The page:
I went back to school often bringing them with me to my college classes. In 2014 I graduated with my teaching degree. That same year I was in a documentary “Off The Record.”  I got to know people who were amazing. They cared, listened, and heard me. The film was entered into film festivals and went on to win awards. 

Off The Record from Pursuit of Truth Film on Vimeo.

It is important to me that children never have to go through what I have gone through. The abyss of aloneness in abuse is too vast for words.  Surviving childhood and adult abuse made me I view life differently. There will always be another level to attain in my healing. I used to think I was going to come to a point in my life where I would be finished.  Healing doesn’t work like that. 

Today I teach Special Education.  I love my job every single day.  My Twins turned sixteen in April.  They are the light of my life.  I still connect with those who worked on the documentary. They truly care for my heart, and for that I am grateful. I write and blog to get out the things that are in my head. I still create art journals representing the emotions for which there are no words, just pictures projecting from my head. I have a therapist committed to me for the long run who  hears me and makes me feel valued. My therapist takes the time to read what I write and sees the importance of journaling, something which has been my lifeline for so long.

I have come a long way in this life. I still have a long way to go. I know that I will never stop healing and growing. I will never stop fighting for others. I believe that one day, my heart won’t be so heavy anymore.

I heart your heart.

Sherri Callahan is a strong survivor voice. Follow her blog at:

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From Dissociation To Association

“Elite Hide and Seek” digital art by Vennie Kocsis

You either walk inside your story and own it or you stand outside your story and hustle for your worthiness.” Brene’ Brown

I spent a very large part of my life dissociated as I grew up in extreme trauma. My days were carried out in dissected sections of memory and darkness which were always merging and weaving together in confused images, memories, words and off putting smells. Depending on the circumstances happening in my life, my stress levels, whether I was in memory immersion and writing, or going about my everyday activities, my brain was constantly moving around chaotically from section to section as it navigated itself.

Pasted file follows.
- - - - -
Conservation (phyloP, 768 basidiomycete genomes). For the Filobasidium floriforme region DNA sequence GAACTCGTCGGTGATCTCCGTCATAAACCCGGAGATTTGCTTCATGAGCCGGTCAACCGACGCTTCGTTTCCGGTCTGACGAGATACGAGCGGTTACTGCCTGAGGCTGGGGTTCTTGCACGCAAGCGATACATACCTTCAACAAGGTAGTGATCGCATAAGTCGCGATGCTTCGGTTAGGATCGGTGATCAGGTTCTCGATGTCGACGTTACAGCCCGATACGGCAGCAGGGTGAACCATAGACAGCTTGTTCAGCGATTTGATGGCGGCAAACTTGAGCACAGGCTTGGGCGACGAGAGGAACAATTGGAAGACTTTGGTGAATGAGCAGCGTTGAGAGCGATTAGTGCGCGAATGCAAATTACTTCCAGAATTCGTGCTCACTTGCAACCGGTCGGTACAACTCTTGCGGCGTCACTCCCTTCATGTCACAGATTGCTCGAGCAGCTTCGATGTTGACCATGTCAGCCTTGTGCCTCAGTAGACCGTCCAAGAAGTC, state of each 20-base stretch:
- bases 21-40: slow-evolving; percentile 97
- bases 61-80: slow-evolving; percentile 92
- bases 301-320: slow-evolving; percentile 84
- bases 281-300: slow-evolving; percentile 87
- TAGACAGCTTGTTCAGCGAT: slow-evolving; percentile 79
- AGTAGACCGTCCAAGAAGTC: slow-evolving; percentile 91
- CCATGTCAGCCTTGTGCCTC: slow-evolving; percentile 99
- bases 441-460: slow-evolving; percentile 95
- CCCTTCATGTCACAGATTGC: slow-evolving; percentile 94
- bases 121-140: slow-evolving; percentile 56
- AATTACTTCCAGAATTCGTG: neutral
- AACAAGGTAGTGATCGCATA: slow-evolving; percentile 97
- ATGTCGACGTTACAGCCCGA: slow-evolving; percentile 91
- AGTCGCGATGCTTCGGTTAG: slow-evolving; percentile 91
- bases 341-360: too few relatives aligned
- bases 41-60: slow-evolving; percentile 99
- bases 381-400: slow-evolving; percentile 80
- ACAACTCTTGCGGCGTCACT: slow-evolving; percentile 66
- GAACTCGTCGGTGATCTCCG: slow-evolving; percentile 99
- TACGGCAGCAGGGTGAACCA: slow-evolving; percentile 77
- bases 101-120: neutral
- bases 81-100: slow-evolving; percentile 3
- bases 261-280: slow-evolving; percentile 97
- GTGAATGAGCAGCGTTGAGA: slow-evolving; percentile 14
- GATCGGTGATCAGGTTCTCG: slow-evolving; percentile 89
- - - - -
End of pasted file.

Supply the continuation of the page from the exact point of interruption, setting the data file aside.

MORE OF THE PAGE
I was on a multi-layered auto-pilot, flying through life in a fog that morphed through endless dimensional spaces without any organization. Dissociation disorders may ensue when dissociation is used as a way of surviving complex and sustained trauma during childhood, the period of human progression when the brain and personality are still developing.

I share my own story of living with dissociation disorder from my personal perspective.  I am not self-diagnosed.  I have been through extensive testing for psychological diagnoses which have allowed me to understand myself and why I see and experience this planet and its society as I do. Please don’t diagnose yourself or Google your symptoms. There are a vast array of dissociation disorders and not all of them include identity struggle.  It’s so very important to me that I did not talk about living with this without having an actual valid, psychological diagnosis in my hands.

It is not an easy diagnosis to discuss since people have pre-conceived notions of what it’s like living with this impairment. First, many people find it difficult to wrap their head around and ask my questions such as, “Is it like being on LSD?” Not even close. It’s much more humanly complex.

I have never experienced dissociation disorder such as it is portrayed in movies like “Sybil“, “Split” or shows like”The United States of Tara.”  When I read the book, “When Rabbit Howls”, I felt angry inside. I felt the psychiatrist who treated her and wrote the book grossly exploited Truddi Chase instead of helping her. She died young. She died miserable. She died still living with dissociation. It’s certainly not like “Fight Club” or “American Psycho.”

I do not believe in the ideal that different people live inside my brain. Instead I view my brain like a super computer with differing drives created during that childhood trauma. These drives or canisters, inside of my brain are precious to me. After all, these sections of my brain stayed active and kept me alive in times when I fought death.  They deserve, in the least, to be held with a bit of humility and reverence. In essence, I have deep respect for my own brain.

Through most of my life, from the time I was taken into Sam Fife’s Move of God cult at three years old, I lived continually drifting in and out of my brain’s canisters as both my long term and short term memory stayed dissected.  I never felt that I was becoming different people. I simply lost time and memory.

What Happens When We Dissociate?

I had memory gaps. I said and did things I couldn’t recall. I was confused. I checked out when there was too much stimuli around me. Had you looked at me in those days, I would have seemed present. I actually was.  I was both “there” and “over there” because living with dissociation involves being in multiple spaces at one time.  Living with dissociation means that your conscious mind might not remember these stressful moments. I wrote about my childhood near death dissociation experiences in detail in my memoir, “Cult Child.”

When I say my brain works like a computer, I describe it this way because it was designed through childhood trauma to have many different sections I identify as hard drives. It created this special computer system in order to keep me alive as a child. There were parts of me which needed to stay and parts of me which needed to go away in order for me to survive.